Message: 9 Date: Wed, 10 Dec 2003 21:14:18 -0500 From: James Botticelli Subject: Re: Snuff Garrett Artie Wayne wrote: > James.......How ya' doin'? Have you been able to get Snuff's > address or phone# for me? My friend Ed Silvers, former president > of Warner Bros. music, would like to reconnect with him. Hey Artie...I'm awight thanx. E-Mail my pal David Ponak who works for Warner's. Tell him you're from Spectropop and I suggested you contact him. david.ponak@wmg.com Let me know if it works out. Its the best bet I know of.... JB -------------------[ archived by Spectropop ]-------------------
Message: 10 Date: Thu, 11 Dec 2003 18:57:28 -0000 From: Mark Subject: Is that THE Austin Roberts? Wow, if that is really the great Austin Roberts, it's good to have you on board. IMO you rank right up there with Ron Dante and Tony Burrows as the greatest bubblegum artists of all-time. -------------------[ archived by Spectropop ]-------------------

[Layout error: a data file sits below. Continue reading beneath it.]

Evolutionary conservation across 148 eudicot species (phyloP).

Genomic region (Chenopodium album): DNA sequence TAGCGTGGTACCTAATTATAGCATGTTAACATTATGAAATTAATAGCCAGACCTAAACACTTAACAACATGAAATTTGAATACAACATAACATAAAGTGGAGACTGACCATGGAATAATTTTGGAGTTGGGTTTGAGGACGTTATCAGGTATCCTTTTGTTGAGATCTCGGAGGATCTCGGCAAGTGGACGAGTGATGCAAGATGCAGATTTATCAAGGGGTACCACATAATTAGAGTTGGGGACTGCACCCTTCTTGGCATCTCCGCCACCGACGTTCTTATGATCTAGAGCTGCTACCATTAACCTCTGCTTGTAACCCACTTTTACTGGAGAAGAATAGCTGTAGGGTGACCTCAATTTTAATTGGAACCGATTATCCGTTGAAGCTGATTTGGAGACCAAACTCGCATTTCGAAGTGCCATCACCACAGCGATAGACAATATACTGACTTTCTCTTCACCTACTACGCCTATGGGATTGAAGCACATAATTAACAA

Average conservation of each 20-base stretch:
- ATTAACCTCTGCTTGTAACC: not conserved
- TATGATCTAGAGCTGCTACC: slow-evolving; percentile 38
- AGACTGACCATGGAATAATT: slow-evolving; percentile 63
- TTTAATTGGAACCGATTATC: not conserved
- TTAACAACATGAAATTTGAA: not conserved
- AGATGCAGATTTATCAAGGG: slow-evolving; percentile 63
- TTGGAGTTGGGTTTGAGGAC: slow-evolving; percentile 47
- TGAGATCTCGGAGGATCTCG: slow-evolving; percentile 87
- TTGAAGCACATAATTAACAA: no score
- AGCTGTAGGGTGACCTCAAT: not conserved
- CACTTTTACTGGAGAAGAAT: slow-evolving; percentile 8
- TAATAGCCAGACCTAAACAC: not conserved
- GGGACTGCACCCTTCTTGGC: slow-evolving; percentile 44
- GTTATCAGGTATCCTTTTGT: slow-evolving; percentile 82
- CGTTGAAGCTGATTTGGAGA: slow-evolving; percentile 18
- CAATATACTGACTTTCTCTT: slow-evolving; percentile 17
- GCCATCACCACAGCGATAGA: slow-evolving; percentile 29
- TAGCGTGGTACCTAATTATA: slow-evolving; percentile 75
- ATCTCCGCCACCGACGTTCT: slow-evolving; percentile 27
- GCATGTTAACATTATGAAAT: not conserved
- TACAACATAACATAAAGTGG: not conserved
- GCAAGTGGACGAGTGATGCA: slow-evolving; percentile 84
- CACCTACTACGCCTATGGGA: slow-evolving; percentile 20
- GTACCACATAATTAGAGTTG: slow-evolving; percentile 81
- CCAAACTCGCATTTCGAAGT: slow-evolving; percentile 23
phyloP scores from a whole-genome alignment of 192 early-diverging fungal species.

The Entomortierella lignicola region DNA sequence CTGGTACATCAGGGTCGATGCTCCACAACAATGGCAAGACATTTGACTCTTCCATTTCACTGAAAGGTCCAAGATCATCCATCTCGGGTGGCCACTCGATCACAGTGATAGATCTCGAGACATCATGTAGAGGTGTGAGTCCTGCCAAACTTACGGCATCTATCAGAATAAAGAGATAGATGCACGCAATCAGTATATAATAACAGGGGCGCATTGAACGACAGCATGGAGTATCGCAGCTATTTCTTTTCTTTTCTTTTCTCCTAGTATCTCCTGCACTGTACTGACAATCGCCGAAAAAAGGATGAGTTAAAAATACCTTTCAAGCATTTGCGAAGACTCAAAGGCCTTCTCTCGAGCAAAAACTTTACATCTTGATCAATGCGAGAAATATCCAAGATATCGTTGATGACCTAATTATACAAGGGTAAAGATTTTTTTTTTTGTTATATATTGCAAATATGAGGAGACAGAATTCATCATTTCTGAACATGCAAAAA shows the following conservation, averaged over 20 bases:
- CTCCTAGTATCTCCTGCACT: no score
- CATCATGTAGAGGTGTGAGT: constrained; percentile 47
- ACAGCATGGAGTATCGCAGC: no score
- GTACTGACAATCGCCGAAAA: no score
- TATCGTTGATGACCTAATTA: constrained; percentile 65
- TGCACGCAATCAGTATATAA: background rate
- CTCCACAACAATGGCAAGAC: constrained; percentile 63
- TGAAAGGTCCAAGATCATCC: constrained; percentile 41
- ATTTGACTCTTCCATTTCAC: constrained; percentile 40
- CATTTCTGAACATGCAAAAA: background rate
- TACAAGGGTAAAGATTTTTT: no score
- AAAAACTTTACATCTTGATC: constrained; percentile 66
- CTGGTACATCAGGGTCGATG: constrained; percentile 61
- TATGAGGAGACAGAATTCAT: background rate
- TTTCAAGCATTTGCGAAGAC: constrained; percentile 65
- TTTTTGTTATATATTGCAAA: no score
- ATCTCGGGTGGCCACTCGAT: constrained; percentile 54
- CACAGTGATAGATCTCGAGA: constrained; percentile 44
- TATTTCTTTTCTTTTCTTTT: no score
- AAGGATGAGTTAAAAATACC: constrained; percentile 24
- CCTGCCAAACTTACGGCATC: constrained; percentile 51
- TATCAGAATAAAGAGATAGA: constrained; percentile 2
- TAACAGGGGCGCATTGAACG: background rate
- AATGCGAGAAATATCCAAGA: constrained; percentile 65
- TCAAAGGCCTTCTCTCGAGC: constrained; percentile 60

Message: 11 Date: Thu, 11 Dec 2003 05:44:12 -0800 (PST) From: Jerry Lintelf Subject: Re: Best line in a song > "Catch me if you can, Im goin' back". Nah! Surely the best-ever song line was from Lennon & McCartney's "World Without Love": Please lock me away... -------------------[ archived by Spectropop ]-------------------
Message: 12 Date: Wed, 10 Dec 2003 17:50:18 -0800 From: Albabe Gordon Subject: Re: Best Line In A Song / Lennon & Levy Best line in a song... More Shangri-Las: "mm, he's good, bad, but he's not evil." ...and Credence: "Barefoot girl, dancin' in the moonlight." Phil said of Lennon & Levy: > How do others feel about that album? I really like the remixed cuts on the blue Lennon box set. Less compressed, louder, more raw, and just a bit more Rock and Roll than the originals... to me. peace, ~albabe -------------------[ archived by Spectropop ]-------------------